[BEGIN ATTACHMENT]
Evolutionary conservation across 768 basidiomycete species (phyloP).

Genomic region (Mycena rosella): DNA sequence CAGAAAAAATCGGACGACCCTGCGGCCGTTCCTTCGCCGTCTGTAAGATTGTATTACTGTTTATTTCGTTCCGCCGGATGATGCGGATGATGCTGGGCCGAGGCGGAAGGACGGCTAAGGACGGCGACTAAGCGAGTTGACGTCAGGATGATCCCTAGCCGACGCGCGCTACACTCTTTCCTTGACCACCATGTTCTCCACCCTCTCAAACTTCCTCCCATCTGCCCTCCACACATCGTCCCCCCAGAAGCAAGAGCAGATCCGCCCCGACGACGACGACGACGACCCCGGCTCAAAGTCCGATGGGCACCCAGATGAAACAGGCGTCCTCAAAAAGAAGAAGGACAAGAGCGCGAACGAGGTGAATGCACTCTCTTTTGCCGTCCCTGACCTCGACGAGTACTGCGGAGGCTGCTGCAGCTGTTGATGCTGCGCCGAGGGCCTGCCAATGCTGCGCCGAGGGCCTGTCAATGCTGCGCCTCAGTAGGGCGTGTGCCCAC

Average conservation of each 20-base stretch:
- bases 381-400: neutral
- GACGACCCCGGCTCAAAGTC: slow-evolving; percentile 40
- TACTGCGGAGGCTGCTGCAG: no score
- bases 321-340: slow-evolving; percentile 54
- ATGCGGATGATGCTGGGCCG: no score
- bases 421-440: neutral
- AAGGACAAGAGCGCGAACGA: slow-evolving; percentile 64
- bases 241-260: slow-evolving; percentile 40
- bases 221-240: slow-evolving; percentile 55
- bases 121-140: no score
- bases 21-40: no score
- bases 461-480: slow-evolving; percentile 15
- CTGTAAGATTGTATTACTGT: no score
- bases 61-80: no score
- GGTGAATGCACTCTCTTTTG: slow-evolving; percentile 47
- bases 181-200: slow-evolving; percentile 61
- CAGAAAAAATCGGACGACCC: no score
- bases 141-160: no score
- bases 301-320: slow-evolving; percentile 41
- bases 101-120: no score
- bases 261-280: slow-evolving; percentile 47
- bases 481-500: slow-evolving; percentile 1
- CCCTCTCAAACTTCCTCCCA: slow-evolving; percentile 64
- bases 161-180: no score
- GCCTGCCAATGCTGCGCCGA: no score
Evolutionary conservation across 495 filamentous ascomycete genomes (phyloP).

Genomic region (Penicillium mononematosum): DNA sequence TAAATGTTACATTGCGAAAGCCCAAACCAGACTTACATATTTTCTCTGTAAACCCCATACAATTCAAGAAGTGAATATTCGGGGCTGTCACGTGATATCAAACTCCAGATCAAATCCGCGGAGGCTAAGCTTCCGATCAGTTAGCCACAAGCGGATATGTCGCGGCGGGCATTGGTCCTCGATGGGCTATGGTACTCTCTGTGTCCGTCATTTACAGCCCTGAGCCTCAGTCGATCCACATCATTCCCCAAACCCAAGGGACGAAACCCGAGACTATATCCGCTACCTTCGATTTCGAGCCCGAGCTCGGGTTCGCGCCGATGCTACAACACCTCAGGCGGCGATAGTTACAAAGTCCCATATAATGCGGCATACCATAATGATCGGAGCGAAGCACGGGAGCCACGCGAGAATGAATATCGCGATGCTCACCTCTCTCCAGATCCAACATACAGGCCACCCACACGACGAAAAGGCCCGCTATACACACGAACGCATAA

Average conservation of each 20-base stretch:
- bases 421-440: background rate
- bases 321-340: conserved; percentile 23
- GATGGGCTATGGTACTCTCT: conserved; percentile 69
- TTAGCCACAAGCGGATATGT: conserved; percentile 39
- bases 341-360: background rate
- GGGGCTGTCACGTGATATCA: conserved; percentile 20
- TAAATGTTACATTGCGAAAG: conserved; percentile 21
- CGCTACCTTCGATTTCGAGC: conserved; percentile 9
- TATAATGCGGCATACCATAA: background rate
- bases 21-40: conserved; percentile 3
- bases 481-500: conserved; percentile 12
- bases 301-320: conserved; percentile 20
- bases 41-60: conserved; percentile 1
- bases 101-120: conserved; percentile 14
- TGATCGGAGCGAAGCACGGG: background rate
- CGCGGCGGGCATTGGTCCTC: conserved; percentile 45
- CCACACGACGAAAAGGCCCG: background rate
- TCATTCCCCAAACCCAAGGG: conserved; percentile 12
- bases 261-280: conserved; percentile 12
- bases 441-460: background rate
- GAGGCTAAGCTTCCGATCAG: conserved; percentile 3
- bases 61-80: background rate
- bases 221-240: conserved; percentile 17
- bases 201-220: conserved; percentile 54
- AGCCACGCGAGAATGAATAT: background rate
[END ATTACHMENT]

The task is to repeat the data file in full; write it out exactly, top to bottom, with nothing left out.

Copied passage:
Evolutionary conservation across 768 basidiomycete species (phyloP).

Genomic region (Mycena rosella): DNA sequence CAGAAAAAATCGGACGACCCTGCGGCCGTTCCTTCGCCGTCTGTAAGATTGTATTACTGTTTATTTCGTTCCGCCGGATGATGCGGATGATGCTGGGCCGAGGCGGAAGGACGGCTAAGGACGGCGACTAAGCGAGTTGACGTCAGGATGATCCCTAGCCGACGCGCGCTACACTCTTTCCTTGACCACCATGTTCTCCACCCTCTCAAACTTCCTCCCATCTGCCCTCCACACATCGTCCCCCCAGAAGCAAGAGCAGATCCGCCCCGACGACGACGACGACGACCCCGGCTCAAAGTCCGATGGGCACCCAGATGAAACAGGCGTCCTCAAAAAGAAGAAGGACAAGAGCGCGAACGAGGTGAATGCACTCTCTTTTGCCGTCCCTGACCTCGACGAGTACTGCGGAGGCTGCTGCAGCTGTTGATGCTGCGCCGAGGGCCTGCCAATGCTGCGCCGAGGGCCTGTCAATGCTGCGCCTCAGTAGGGCGTGTGCCCAC

Average conservation of each 20-base stretch:
- bases 381-400: neutral
- GACGACCCCGGCTCAAAGTC: slow-evolving; percentile 40
- TACTGCGGAGGCTGCTGCAG: no score
- bases 321-340: slow-evolving; percentile 54
- ATGCGGATGATGCTGGGCCG: no score
- bases 421-440: neutral
- AAGGACAAGAGCGCGAACGA: slow-evolving; percentile 64
- bases 241-260: slow-evolving; percentile 40
- bases 221-240: slow-evolving; percentile 55
- bases 121-140: no score
- bases 21-40: no score
- bases 461-480: slow-evolving; percentile 15
- CTGTAAGATTGTATTACTGT: no score
- bases 61-80: no score
- GGTGAATGCACTCTCTTTTG: slow-evolving; percentile 47
- bases 181-200: slow-evolving; percentile 61
- CAGAAAAAATCGGACGACCC: no score
- bases 141-160: no score
- bases 301-320: slow-evolving; percentile 41
- bases 101-120: no score
- bases 261-280: slow-evolving; percentile 47
- bases 481-500: slow-evolving; percentile 1
- CCCTCTCAAACTTCCTCCCA: slow-evolving; percentile 64
- bases 161-180: no score
- GCCTGCCAATGCTGCGCCGA: no score
Evolutionary conservation across 495 filamentous ascomycete genomes (phyloP).

Genomic region (Penicillium mononematosum): DNA sequence TAAATGTTACATTGCGAAAGCCCAAACCAGACTTACATATTTTCTCTGTAAACCCCATACAATTCAAGAAGTGAATATTCGGGGCTGTCACGTGATATCAAACTCCAGATCAAATCCGCGGAGGCTAAGCTTCCGATCAGTTAGCCACAAGCGGATATGTCGCGGCGGGCATTGGTCCTCGATGGGCTATGGTACTCTCTGTGTCCGTCATTTACAGCCCTGAGCCTCAGTCGATCCACATCATTCCCCAAACCCAAGGGACGAAACCCGAGACTATATCCGCTACCTTCGATTTCGAGCCCGAGCTCGGGTTCGCGCCGATGCTACAACACCTCAGGCGGCGATAGTTACAAAGTCCCATATAATGCGGCATACCATAATGATCGGAGCGAAGCACGGGAGCCACGCGAGAATGAATATCGCGATGCTCACCTCTCTCCAGATCCAACATACAGGCCACCCACACGACGAAAAGGCCCGCTATACACACGAACGCATAA

Average conservation of each 20-base stretch:
- bases 421-440: background rate
- bases 321-340: conserved; percentile 23
- GATGGGCTATGGTACTCTCT: conserved; percentile 69
- TTAGCCACAAGCGGATATGT: conserved; percentile 39
- bases 341-360: background rate
- GGGGCTGTCACGTGATATCA: conserved; percentile 20
- TAAATGTTACATTGCGAAAG: conserved; percentile 21
- CGCTACCTTCGATTTCGAGC: conserved; percentile 9
- TATAATGCGGCATACCATAA: background rate
- bases 21-40: conserved; percentile 3
- bases 481-500: conserved; percentile 12
- bases 301-320: conserved; percentile 20
- bases 41-60: conserved; percentile 1
- bases 101-120: conserved; percentile 14
- TGATCGGAGCGAAGCACGGG: background rate
- CGCGGCGGGCATTGGTCCTC: conserved; percentile 45
- CCACACGACGAAAAGGCCCG: background rate
- TCATTCCCCAAACCCAAGGG: conserved; percentile 12
- bases 261-280: conserved; percentile 12
- bases 441-460: background rate
- GAGGCTAAGCTTCCGATCAG: conserved; percentile 3
- bases 61-80: background rate
- bases 221-240: conserved; percentile 17
- bases 201-220: conserved; percentile 54
- AGCCACGCGAGAATGAATAT: background rate